Almost every job interview question that is asked will be an endeavor to evaluate whether you are the best candidate for the position, or not.
Two of the toughest behavioral interview questions are about:
- Challenging experiences that you have had in your professional life.
- Difficult situations that you have faced in your previous jobs.
What was the Most Difficult Situation you have faced in a workplace?
One of the common questions is when the interviewer wants you to describe a specific difficult work related situation that you have faced in your previous job and how you handled it. This interview question is asked in order to evaluate your communication skills, your ability to solve problems/issues and your conflict resolution abilities (i.e. analytical skills).
Try to remember some of the difficult/hard work situations that you have experienced. There can be any number and different types of cases, most probably:
- If you are in the customer service field, you might encounter one of those difficult customer service situations, where the problem is tough to solve, takes time and the customer was quite incited and angry.
- It might have been any delicate issue with team-mates, co-workers or a serious distinct problem in a project.
Your answer should illustrate your abilities to deal with difficult situations effectively.
While answering the question, break the situation into fragments as follows:
- Describe the situation you encountered in detail.
- Tell how you’ve used your skills to analyze the problem before you considered subsequent actions (i.e. solutions).
- Explain the solution that you selected and your approach – why did you decide to take this particular resolution?
- Finally, describe the outcomes/results and what you have learned from that situation.
Any company would want an experienced person, who is able to rise above complex situations. Therefore, make it a point to describe a work related situation in which you utilized your strong personal and professional skills.
Further reading –
- Problem solving interview question.
- Conflict resolution interview questions.
- Situation based interview questions.
- Case study interview questions.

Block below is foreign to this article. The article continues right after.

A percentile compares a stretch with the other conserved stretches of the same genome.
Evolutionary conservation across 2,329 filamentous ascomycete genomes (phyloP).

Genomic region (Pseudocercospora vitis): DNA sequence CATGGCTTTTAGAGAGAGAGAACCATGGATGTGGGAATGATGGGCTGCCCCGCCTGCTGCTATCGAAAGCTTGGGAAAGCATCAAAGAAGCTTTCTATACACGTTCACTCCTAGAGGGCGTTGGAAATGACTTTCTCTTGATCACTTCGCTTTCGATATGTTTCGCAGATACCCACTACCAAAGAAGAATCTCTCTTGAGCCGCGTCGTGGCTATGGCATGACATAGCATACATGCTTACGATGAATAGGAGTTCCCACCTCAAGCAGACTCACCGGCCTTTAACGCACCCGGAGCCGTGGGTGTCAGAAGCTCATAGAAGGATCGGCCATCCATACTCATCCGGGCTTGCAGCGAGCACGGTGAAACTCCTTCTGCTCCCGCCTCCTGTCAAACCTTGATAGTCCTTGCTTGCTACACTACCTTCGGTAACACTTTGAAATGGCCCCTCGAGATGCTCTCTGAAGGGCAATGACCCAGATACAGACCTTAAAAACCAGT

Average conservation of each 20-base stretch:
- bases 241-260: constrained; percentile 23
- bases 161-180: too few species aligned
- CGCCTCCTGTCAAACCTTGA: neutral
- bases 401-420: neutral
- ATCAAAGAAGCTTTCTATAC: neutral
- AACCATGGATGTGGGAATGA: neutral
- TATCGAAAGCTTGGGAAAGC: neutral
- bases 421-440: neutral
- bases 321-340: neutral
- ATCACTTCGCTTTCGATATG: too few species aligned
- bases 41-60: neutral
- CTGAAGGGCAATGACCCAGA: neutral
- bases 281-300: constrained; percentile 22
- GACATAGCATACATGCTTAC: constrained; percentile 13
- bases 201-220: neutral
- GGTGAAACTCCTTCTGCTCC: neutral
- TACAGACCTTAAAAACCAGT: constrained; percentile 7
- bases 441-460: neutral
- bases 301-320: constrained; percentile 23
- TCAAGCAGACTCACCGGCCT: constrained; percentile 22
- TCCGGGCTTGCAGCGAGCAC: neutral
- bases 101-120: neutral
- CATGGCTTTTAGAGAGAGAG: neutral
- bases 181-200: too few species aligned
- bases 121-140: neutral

How Did You Handle Your Most Challenging Experience in Your Previous Job?
One of the frequently asked questions related to your professional background is about the ‘most challenging experience’ that you’ve dealt with in your line of work.
The difference between a question about a challenging experience and the previous question, regarding a difficult situation, is not semantic. While a difficult situation refers to specific work related events or issues, the so called ‘challenging work experience’ often, but not always, relates to a job experience over an extended period.
When you are asked such a question, make it a point to listen carefully to the interviewer. Would the interviewer like to hear about a particular case, such as discussed in the above question, or may he/she mean – a general experience?
A past challenging experience can be any different job role, new responsibility, different job opportunity, career change or even a new position.
For example, if you were promoted to lead and manage a team, it is definitely considered a challenging professional experience. Another example is managing changes in the workplace as it requires using external information and utilizing different resources.
In most cases, the interviewer wished to observe learning agility (i.e. quick learning ability) and the ability to adjust to changes (i.e. tolerance skills) – These two factors can be the most important deciding factors for candidate selections.
Further reading – Examples of Strengths and Weaknesses Interview Questions.
Therefore, first, decide which of the toughest experiences in your work life you wish to discuss. There are several factors that classify the gravity of the experience, so it would be wise to select a valuable one. Here’s how to structure your answer:
- Address the experience that you’d like to talk about.
- Explain why it was challenging for you and the goals you have set to achieve it.
- Use action words to tell how you have planned, initiated, originated, established, decided, thought, listened, guided, coached, led, motivated, developed etc etc. to achieve the above goals.
- Finally, analyze the results.
Also, you should be expressive enough to report if you handled it alone and/or whether you required assistance from others, because the answer can be cross examined by follow up questions.
Receiving assistance for others is absolutely OK as it shows that you know how to communicate with people, use their strengths and knowledge to your benefit, and that you are able to work effectively in a team environment.
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